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I used to visit Philip Unwin to discuss the publication of the books I was producing, and it was a stock joke whenever an air-raid warning sounded while we were at lunch. ‘Good for business!’ we would laugh. I followed The Spotter’s Handbook with another one, Night and Fire Spotting, which also contained a lot of baloney. I remember being at the bottom end of Bond Street at 11 o’clock one morning, and hearing the clop, clop, clop of a milk van horse, up at the far end of the street. It was in the dead silence preceding an air raid. This was at the beginning of the war and I wondered if, in a few years time, there would be grass growing the length of Bond Street.

My books, I think, got me into the RAF. Air Vice-Marshal Cochrane, director of navigation training at the Air Ministry, sent for me to write navigation notes for instructors and students. I was commissioned as a Flying Officer, and told to report to the Deputy Director who would be my chief.

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I had once heard a wonderful story about an Air Force navigator, and had used it as the plot for a short story – the only work of fiction I have ever published – writing fiction has always seemed to me paltry compared with real life. This story was called Curly the Navigator, and described how the navigator had told the captain of the flying-boat that he was on the wrong course, which must result in the flying-boat’s being lost at sea. An argument resulted in the navigator’s knocking out his superior officer, and bringing the seaplane safely back to base. When I reported for duty at the Air Ministry, I found that my boss was Group Captain Kelly Barnes, a big red-faced character who looked and acted exactly like the traditional John Bull. He had been the flying-boat navigator whose story I had dished up. I was decidedly uneasy as to what sort of reception I should get. He called me into his office and, as I did my best to stand smartly at attention, he said, You know, you got the end of that story wrong; what actually happened was that I was court martialled in the morning, and called up before the Air Council in the afternoon to be awarded the MBE.’ Kelly Barnes never liked me, and my two years in the Air Ministry was a frustrated, unhappy period. Kelly B. had been a navigator all his career; he was not only brilliant with the theory of it – he had revised the Advanced Navigation Manual – but he had sound, advanced views on navigation practice. For example, he devised a simple grouping of the stars which would make them much easier to recognise than those connected with mythology. I felt he resented my being brought in, an amateur, civilian navigator.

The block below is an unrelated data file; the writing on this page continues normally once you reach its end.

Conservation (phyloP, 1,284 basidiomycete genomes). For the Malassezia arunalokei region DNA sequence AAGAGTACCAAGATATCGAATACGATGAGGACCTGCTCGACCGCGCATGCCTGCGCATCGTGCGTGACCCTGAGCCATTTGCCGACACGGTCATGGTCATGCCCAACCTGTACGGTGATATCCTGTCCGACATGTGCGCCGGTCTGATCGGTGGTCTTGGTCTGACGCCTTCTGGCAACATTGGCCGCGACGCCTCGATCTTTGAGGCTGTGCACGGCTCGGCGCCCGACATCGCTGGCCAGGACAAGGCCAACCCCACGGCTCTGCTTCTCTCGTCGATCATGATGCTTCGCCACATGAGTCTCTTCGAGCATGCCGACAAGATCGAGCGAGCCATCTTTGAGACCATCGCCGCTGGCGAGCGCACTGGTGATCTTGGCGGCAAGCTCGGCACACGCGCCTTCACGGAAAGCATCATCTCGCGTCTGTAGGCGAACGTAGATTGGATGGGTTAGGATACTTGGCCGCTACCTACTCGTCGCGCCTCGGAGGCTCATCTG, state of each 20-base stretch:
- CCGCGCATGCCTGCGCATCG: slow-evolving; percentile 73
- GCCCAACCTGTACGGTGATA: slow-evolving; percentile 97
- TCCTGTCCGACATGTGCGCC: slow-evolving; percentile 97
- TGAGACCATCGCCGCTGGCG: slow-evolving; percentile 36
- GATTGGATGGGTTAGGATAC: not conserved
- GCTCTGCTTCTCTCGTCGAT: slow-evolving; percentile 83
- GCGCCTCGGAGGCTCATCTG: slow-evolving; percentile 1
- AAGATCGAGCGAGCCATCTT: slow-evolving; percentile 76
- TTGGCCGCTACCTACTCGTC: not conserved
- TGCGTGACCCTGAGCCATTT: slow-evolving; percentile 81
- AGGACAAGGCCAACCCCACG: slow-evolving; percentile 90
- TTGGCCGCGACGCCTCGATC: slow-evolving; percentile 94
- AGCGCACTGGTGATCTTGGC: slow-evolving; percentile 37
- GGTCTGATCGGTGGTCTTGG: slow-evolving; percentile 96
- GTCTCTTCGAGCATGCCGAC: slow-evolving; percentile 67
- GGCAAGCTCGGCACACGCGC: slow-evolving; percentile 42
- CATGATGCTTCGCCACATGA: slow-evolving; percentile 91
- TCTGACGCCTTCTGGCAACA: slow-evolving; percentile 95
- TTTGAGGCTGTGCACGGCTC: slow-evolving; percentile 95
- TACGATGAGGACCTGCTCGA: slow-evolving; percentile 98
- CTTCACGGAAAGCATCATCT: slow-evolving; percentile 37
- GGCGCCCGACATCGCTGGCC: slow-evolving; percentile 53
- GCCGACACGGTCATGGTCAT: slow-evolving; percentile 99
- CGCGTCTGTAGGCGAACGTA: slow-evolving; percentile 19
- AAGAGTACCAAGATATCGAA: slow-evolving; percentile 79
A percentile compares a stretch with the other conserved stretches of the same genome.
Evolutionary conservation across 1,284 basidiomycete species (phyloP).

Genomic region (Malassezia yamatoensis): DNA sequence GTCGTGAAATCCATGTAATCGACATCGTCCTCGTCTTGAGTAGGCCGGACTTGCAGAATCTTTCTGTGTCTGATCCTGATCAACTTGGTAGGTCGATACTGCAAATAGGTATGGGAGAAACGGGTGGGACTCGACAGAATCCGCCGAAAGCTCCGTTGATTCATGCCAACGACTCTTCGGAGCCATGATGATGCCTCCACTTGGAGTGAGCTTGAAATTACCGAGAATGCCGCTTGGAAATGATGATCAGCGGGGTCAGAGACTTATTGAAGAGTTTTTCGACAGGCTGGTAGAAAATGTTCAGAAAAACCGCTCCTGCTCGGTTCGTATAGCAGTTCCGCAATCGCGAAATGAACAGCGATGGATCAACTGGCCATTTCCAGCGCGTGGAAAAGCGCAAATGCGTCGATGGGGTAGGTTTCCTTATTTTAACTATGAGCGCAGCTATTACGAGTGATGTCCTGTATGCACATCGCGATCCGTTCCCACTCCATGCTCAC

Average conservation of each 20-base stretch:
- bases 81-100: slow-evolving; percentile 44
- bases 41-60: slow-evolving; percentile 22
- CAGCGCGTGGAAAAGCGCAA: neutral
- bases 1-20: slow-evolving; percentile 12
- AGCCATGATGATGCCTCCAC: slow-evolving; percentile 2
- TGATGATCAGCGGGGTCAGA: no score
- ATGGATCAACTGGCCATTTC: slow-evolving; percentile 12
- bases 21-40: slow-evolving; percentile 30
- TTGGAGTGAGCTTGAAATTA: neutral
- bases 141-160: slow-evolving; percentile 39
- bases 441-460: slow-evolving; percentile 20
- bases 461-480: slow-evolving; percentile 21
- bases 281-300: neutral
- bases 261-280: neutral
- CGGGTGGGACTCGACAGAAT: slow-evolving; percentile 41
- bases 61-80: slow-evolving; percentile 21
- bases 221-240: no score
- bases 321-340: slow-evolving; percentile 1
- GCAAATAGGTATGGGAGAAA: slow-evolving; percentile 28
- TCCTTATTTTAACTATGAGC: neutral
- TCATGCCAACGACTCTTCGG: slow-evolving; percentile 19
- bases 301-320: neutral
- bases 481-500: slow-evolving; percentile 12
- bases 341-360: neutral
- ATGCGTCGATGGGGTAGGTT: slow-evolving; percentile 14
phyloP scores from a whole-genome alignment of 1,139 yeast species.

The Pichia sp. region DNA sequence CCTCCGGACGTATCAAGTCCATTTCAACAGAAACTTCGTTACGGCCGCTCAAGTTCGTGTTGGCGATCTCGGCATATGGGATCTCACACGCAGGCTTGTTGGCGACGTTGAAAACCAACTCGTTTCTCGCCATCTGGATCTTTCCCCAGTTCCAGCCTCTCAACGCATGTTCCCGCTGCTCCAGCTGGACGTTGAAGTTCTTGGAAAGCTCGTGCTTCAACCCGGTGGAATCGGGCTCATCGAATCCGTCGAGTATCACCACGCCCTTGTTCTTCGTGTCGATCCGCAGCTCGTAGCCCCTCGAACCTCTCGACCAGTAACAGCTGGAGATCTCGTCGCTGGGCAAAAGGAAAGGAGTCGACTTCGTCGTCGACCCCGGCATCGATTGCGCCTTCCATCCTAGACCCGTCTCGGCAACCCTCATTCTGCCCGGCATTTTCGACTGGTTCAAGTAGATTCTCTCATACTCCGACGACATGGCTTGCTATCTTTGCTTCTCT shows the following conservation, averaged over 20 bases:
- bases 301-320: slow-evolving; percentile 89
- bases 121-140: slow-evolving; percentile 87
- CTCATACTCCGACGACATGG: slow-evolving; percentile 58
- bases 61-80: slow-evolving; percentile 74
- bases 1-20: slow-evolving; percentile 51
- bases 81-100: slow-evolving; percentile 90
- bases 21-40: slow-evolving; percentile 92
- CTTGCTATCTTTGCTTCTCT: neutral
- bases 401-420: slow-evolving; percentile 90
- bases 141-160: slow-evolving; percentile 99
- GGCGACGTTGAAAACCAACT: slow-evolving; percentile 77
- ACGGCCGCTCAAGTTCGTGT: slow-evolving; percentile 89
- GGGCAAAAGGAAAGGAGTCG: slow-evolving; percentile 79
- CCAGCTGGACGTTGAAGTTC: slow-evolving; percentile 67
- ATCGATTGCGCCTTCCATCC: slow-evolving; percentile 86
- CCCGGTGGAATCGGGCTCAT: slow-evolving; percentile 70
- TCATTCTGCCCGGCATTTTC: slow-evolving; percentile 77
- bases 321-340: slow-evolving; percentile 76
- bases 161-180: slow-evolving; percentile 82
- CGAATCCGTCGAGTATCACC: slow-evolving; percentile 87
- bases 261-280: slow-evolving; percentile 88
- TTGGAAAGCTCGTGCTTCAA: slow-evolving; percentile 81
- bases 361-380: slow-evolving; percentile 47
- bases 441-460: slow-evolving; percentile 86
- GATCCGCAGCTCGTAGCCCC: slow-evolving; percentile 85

About the time I was brought into the Air Force, I produced a game, ‘Pinpoint the Bomber’, for teaching navigation. This was published by Allen and Unwin, and considering the limited market which any navigational work must have, it was a great success. I also brought out a sun compass which enabled you to tell the direction by the sun if you knew the time, or to tell the time if you knew the direction of the sun. This, in turn, was followed by a star compass made of cardboard and transparent plastic which sold for 5s, and a 2s 6d Planisphere of Navigation Stars. Another publication of mine was a big star chart designed for teaching star identification.

At the Air Ministry I worked for some time in the same room as Dicky Richardson, then a Wing-Commander who was rewriting the Standard Manual of Air Navigation, A.P. 1234. He made a fine job of it. Dicky was one of those sterling, stalwart citizens who make a country great if there are enough of them. He left the Air Ministry to become Chief Navigation Officer of Coastal Command, where he introduced a navigation drill which helped raise the standard of navigation and with it the standard of safety. Dicky’s navigation drill was almost precisely the same as the system I had worked out for navigating to Lord Howe Island and Norfolk Island.

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